“Association of Poor Subjective Sleep Quality With Risk for Death by Suicide During a 10-Year Period A Longitudinal, Population-Based Study of Late Life” by Rebecca A. Bernert, Carolyn L. Turvey, Yeates Conwell, Thomas E. Joiner, Jr., JAMA Psychiatry (2015)


Importance: Older adults have high rates of sleep disturbance, die by suicide at disproportionately higher rates compared with other age groups, and tend to visit their physician in the weeks preceding suicide death. To our knowledge, to date, no study has examined disturbed sleep as an independent risk factor for late-life suicide.

Objective: To examine the relative independent risk for suicide associated with poor subjective sleep quality in a population-based study of older adults during a 10-year observation period.

Design, Setting, and Participants: A longitudinal case-control cohort study of late-life suicide among a multisite, population-based community sample of older adults participating in the Established Populations for Epidemiologic Studies of the Elderly. Of 14 456 community older adults sampled, 400 control subjects were matched (on age, sex, and study site) to 20 suicide decedents.

Main Outcomes and Measures: Primary measures included the Sleep Quality Index, the Center for Epidemiologic Studies–Depression Scale, and vital statistics.

Results: Hierarchical logistic regressions revealed that poor sleep quality at baseline was significantly associated with increased risk for suicide (odds ratio [OR], 1.39; 95% CI, 1.14-1.69; P < .001) by 10 follow-up years. In addition, 2 sleep items were individually associated with elevated risk for suicide at 10-year follow-up: difficulty falling asleep (OR, 2.24; 95% CI, 1.27-3.93; P < .01) and nonrestorative sleep (OR, 2.17; 95% CI, 1.28-3.67; P < .01). Controlling for depressive symptoms, baseline self-reported sleep quality was associated with increased risk for death by suicide (OR, 1.30; 95% CI, 1.04-1.63; P < .05) Conclusions and Relevance: Our results indicate that poor subjective sleep quality is associated with increased risk for death by suicide 10 years later, even after adjustment for depressive symptoms. Disturbed sleep appears to confer considerable risk, independent of depressed mood, for the most severe suicidal behaviors and may warrant inclusion in suicide risk assessment frameworks to enhance detection of risk and intervention opportunity in late life. Read the full article.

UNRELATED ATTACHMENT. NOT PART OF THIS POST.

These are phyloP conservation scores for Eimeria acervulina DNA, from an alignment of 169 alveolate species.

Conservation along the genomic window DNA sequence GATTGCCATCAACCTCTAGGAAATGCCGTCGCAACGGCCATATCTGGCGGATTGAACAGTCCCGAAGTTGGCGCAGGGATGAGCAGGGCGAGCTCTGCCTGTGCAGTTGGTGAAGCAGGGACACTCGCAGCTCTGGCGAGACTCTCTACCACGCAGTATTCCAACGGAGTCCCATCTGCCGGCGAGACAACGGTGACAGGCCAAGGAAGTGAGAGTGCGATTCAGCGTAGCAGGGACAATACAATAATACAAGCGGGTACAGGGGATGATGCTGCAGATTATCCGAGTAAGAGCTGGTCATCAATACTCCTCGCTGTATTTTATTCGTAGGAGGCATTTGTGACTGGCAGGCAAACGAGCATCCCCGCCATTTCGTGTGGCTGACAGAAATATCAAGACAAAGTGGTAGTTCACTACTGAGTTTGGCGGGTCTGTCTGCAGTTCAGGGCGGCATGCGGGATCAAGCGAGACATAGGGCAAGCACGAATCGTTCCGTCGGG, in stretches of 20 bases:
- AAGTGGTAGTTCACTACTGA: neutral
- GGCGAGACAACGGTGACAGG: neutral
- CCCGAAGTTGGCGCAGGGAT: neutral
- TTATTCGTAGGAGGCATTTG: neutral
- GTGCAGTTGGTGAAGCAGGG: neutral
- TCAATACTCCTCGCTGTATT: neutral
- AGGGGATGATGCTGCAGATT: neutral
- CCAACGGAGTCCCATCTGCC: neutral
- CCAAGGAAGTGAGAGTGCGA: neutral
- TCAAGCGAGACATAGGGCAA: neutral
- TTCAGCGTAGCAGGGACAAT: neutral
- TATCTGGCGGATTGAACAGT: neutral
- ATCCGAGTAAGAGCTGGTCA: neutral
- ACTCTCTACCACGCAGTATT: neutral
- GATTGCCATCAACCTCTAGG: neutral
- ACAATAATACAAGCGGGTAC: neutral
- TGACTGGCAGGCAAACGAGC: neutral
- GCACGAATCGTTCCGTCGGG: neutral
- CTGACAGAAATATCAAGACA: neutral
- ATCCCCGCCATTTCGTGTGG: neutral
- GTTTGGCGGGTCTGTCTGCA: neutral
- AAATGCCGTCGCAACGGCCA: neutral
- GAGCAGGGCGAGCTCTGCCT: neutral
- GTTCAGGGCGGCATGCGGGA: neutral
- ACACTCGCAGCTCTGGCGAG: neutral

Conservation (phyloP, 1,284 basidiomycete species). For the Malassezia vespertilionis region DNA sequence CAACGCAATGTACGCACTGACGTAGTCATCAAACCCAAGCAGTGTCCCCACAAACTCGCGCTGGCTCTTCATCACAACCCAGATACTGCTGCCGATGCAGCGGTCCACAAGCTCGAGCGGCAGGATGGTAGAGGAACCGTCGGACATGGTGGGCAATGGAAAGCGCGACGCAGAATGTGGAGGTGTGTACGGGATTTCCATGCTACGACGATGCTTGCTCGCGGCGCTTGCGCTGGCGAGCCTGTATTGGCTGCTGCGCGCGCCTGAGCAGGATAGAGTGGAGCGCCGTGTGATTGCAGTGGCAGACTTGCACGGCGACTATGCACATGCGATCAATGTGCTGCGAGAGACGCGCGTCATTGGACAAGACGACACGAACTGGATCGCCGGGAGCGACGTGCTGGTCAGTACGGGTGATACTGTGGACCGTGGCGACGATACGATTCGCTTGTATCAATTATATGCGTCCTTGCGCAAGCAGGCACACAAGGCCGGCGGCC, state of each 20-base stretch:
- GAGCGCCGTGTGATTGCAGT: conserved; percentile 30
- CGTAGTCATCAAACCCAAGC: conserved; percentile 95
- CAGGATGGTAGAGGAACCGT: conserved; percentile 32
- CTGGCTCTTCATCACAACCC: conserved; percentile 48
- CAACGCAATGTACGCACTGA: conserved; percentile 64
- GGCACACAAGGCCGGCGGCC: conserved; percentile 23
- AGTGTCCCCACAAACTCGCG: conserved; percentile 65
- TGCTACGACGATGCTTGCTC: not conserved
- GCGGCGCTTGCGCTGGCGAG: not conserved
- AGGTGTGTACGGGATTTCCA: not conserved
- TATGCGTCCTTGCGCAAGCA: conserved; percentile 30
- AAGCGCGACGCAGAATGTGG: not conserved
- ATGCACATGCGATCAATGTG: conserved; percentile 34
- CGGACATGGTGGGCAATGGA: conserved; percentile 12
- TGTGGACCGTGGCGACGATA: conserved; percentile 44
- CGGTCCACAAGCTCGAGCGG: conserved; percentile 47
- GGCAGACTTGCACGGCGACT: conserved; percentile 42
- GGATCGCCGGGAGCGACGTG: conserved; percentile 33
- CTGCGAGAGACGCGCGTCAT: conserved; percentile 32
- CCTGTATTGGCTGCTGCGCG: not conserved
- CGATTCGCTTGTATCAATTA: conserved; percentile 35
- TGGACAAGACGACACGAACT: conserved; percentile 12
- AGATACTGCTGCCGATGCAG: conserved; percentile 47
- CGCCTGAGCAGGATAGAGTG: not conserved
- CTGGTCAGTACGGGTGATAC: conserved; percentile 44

“Abnormal Amygdala Resting-State Functional Connectivity in Adolescent Depression” by Kathryn R. Cullen, Melinda K. Westlund, Bonnie Klimes-Dougan, Bryon A. Mueller, Alaa Houri, Lynn E. Eberly, and Kelvin O. Lim, JAMA Psychiatry (2014)

Importance: Major depressive disorder (MDD) frequently emerges during adolescence and can lead to persistent illness, disability, and suicide. The maturational changes that take place in the brain during adolescence underscore the importance of examining neurobiological mechanisms during this time of early illness. However, neural mechanisms of depression in adolescents have been understudied. Research has implicated the amygdala in emotion processing in mood disorders, and adult depression studies have suggested amygdala-frontal connectivity deficits. Resting-state functional magnetic resonance imaging is an advanced tool that can be used to probe neural networks and identify brain-behavior relationships.